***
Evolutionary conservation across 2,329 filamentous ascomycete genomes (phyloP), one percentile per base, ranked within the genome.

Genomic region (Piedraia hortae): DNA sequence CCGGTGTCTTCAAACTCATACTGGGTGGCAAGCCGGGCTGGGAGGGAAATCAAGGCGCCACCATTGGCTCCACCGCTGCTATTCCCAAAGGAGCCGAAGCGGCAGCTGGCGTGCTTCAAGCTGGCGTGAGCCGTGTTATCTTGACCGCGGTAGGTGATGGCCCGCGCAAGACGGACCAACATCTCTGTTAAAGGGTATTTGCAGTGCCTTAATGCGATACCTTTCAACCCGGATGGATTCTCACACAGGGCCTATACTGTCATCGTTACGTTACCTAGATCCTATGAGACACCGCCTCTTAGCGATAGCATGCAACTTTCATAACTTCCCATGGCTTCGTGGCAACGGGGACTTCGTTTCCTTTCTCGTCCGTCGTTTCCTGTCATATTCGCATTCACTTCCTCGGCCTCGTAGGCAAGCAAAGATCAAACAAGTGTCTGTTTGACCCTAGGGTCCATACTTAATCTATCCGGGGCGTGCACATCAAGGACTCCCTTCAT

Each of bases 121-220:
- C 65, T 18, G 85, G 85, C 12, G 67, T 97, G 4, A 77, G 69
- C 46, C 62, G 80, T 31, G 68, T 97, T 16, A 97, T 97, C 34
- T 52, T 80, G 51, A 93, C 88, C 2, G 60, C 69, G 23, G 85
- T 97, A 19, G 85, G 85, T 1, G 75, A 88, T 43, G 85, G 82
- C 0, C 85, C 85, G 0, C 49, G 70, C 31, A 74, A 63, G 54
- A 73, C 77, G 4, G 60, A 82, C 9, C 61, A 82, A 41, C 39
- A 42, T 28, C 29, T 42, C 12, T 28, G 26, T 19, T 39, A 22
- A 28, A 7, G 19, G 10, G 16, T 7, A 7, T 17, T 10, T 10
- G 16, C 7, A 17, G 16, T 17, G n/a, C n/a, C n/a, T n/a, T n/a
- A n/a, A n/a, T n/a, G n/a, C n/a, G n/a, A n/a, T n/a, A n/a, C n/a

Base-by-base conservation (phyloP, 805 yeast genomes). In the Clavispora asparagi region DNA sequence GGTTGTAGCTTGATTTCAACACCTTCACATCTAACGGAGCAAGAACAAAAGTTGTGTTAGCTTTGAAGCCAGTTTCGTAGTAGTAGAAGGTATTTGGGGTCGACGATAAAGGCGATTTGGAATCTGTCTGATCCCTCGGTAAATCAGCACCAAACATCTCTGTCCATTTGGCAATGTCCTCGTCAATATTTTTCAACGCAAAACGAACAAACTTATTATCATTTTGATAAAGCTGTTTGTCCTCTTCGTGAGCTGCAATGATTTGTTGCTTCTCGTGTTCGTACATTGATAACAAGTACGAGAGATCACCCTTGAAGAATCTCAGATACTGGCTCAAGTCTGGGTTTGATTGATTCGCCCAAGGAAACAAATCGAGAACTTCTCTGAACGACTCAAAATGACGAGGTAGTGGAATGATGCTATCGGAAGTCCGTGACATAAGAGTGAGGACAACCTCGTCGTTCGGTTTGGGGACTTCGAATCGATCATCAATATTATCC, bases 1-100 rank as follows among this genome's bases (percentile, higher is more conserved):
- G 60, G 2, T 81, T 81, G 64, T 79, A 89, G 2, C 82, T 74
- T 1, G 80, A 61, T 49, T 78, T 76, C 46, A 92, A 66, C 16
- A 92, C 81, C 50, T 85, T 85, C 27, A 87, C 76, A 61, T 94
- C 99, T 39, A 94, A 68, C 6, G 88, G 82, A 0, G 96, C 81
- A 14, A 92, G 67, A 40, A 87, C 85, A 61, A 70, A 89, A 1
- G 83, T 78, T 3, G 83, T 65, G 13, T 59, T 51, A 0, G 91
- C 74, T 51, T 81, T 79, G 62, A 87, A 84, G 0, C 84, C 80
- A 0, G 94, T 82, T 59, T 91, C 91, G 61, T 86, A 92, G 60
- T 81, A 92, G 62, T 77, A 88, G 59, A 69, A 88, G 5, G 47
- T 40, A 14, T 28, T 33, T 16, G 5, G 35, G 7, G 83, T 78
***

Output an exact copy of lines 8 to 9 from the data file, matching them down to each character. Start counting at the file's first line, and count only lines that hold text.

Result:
- C 0, C 85, C 85, G 0, C 49, G 70, C 31, A 74, A 63, G 54
- A 73, C 77, G 4, G 60, A 82, C 9, C 61, A 82, A 41, C 39